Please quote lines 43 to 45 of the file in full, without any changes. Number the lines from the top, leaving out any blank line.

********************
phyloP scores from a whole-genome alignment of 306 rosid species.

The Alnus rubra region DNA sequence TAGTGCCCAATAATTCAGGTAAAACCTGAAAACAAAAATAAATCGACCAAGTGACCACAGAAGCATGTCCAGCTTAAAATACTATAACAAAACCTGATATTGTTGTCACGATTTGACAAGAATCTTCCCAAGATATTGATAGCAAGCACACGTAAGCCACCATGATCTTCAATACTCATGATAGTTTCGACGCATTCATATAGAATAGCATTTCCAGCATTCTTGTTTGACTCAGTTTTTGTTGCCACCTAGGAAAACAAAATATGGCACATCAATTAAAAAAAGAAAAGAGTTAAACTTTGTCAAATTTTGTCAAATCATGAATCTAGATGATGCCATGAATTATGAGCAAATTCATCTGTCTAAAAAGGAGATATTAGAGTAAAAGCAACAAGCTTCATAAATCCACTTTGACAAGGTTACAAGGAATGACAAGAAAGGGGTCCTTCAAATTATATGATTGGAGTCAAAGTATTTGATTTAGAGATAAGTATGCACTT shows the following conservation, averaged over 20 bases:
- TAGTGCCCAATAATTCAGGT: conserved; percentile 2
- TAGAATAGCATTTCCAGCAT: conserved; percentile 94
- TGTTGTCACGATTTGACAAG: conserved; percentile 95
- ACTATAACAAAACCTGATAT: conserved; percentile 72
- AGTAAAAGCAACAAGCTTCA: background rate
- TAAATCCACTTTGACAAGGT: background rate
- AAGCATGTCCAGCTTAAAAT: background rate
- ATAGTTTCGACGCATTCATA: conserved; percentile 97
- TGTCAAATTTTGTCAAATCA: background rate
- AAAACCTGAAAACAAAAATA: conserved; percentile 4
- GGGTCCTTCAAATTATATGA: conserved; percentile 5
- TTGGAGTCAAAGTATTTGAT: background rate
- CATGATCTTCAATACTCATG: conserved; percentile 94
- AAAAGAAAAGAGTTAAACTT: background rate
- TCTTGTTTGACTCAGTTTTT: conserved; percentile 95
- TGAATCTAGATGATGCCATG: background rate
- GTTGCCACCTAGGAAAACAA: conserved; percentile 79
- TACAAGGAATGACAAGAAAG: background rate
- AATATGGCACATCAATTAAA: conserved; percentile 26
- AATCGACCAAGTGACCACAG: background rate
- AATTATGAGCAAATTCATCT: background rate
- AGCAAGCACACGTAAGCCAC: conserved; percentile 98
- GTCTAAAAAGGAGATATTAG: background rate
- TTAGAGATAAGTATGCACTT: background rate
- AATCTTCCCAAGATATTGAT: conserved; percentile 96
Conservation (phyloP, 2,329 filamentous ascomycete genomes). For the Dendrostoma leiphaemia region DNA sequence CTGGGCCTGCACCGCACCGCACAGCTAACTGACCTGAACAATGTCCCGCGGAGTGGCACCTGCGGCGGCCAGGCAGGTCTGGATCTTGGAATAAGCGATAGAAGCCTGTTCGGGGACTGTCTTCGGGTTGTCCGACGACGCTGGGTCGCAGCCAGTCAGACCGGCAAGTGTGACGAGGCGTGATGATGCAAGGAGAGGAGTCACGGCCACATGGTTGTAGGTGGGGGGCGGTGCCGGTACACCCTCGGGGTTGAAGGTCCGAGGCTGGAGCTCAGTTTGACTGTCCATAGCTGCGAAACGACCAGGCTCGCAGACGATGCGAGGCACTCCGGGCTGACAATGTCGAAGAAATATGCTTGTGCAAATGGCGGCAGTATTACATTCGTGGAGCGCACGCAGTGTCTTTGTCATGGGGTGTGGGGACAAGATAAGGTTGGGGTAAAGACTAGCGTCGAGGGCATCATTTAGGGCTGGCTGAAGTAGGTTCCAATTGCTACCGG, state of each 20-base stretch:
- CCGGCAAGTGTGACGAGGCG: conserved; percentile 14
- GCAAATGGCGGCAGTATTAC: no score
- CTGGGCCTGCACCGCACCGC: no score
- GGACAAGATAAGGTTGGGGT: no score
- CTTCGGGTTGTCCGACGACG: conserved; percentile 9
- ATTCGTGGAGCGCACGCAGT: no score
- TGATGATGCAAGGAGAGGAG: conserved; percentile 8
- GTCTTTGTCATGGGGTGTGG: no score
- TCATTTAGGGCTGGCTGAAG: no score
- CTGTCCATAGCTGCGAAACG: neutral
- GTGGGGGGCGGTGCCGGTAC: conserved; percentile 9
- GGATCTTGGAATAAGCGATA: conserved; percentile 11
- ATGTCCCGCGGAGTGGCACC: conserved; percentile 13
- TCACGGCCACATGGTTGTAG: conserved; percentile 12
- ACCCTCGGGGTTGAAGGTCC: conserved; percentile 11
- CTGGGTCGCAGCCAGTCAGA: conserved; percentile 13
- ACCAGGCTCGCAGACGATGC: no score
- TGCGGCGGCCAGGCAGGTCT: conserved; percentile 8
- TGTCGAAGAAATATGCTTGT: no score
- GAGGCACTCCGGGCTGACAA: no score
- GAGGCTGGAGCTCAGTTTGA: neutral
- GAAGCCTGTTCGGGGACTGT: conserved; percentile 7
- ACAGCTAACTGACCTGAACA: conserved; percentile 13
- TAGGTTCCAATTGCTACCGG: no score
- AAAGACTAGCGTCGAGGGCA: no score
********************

- ACCCTCGGGGTTGAAGGTCC: conserved; percentile 11
- CTGGGTCGCAGCCAGTCAGA: conserved; percentile 13
- ACCAGGCTCGCAGACGATGC: no score